In the heavy equipment repair business, my father had a talent for mechanics and memorization. He knew the part numbers and worth for every piece of equipment.
Searching rusted old trucks at auction yards, he always got excited over finding a rare transmission part or other treasure he could salvage and sell at a profit. He knew the parts and the market.
I teach the same approach to trading stocks. We have an efficient market: Price adjustments are made quickly and according to current market perception. Every stock has a perceived market worth. Predictable patterns of reactions and counter-reactions emerge as the market adjusts to any price fluctuations in search of that worth.
I emphasize the importance to my traders of tracking recent patterns. That basic information provides the fastest access to potential opportunity for the momentum player. Know the patterns and your market.
Early in my career, I saw on the Dow Jones news wire a small stock being bought out at $9. I called the stock up on my quote screen and saw it trading at a bit over $5. Dumbfounded, I watched the stock climb to $9. I had about 10 seconds to assess the story and push the buy button, but missed the trade because I wasn't mentally ready. And in my mind I could hear my Dad saying, "Ken ol' boy, you missed that one!"
This past Tuesday, we had two trades that illustrate my point about observation and reaction. During the premarket, we noticed two rusty trucks that didn't appear to have much value. After issuing a warning for fiscal 2002,
watched its stock drop from Monday's closing price of $39.20 to just under $30 in premarket trading. Meanwhile, after reporting a drop in DVD sales and being downgraded at Cowen,
watched its stock fall in premarket trading from Monday's closing price of $33.47 to about $23.
The View on Macrovision
Source: Terra Nova-MB
On these large percentage dumpers, I watch specific areas for support. The first important area that tends to attract bargain hunters is the minus-20% barrier. If the barrier holds, we look for long positions to ride the counter-reaction. But if that barrier breaks -- especially in the current punishing market -- the stock usually sees more weakness, and we short the break.
Another area that often provides support after the market open has been the premarket support level. Recently I have been watching these large percentage dumpers during the premarket for clues to the willingness of bargain hunters. We note the premarket support price, and then watch that area as a barrier, expecting it to hold after the open if the stock is going to have much upside potential.
I also have been noticing that five minutes before the market open, dumpers have been indicating the initial direction they will take after the opening bell. Those five minutes are a critical indication. Frequently, during that time, the stocks climb if they are going to increase after the open, and drop if they will decrease after the open.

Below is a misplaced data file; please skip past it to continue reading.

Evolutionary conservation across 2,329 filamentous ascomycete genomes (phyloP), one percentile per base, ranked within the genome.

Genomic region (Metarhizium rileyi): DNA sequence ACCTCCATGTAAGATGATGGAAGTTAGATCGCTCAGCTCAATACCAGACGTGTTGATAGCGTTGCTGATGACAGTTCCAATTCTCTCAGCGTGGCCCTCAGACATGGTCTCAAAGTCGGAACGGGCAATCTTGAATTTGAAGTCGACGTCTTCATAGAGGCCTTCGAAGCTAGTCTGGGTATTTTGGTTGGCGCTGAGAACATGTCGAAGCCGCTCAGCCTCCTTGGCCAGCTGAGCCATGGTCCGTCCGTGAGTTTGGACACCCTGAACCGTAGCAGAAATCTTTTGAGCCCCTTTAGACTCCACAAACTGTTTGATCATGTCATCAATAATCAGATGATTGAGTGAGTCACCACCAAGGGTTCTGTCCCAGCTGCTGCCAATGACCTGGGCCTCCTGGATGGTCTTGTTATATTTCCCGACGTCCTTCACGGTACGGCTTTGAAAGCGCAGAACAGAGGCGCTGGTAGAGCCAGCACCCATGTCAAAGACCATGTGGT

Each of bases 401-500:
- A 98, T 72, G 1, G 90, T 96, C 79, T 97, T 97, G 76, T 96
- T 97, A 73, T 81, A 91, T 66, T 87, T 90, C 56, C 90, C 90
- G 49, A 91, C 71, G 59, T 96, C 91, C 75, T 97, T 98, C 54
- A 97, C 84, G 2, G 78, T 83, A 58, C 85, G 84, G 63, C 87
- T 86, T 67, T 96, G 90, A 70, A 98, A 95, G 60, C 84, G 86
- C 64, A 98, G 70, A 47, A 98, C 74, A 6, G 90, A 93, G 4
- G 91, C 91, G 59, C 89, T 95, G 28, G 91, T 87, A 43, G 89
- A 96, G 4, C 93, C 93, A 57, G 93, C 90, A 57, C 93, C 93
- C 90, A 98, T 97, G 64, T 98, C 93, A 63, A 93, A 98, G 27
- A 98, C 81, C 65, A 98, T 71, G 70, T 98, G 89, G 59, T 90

I watched Macrovision climb from a premarket support of $23 to $26, at which point the stock paused and began to show signs of weakening. I told my traders to expect selling because of the $3 short-term climb, and then suggested shorting the stock around $26. In the last five minutes, the stock dropped, indicating that it would probably see initial weakness after the open. I predicted the stock would have over a dollar of downside potential.
CSG Systems did the exact opposite. Premarket, the stock held around $30, near the premarket low, with little support. Then, in the last five minutes before the open, the stock gradually increased from $30, showing willingness in early bargain hunters, and became a long consideration.
Source: Terra Nova-MB
The above charts show that Macrovision dropped with potential to spare, and CSG Systems climbed nicely. All of this action, however, occurred within five critical minutes, and this leaves a trader little time for lengthy evaluation. If you didn't do your homework and you weren't familiar with the patterns, you wouldn't have known what to look for.
If you aren't equipped with knowledge of recent market behavior, you will walk right by those rusty old trucks and fail to see their value or potential. As traders took their profits, I heard the old familiar voice of my father: "Way to go, Kenny ol boy!"
Ken Wolff is founder and chief executive officer of Paradise, Calif.-based MTrader.com, a daytrading and swingtrading Web site. This column provides general information about momentum trading. TheStreet.com has no affiliation with MTrader.com, and no endorsement of MTrader.com or momentum trading is intended. While Wolff cannot provide investment advice or recommendations here, he invites you to send your feedback to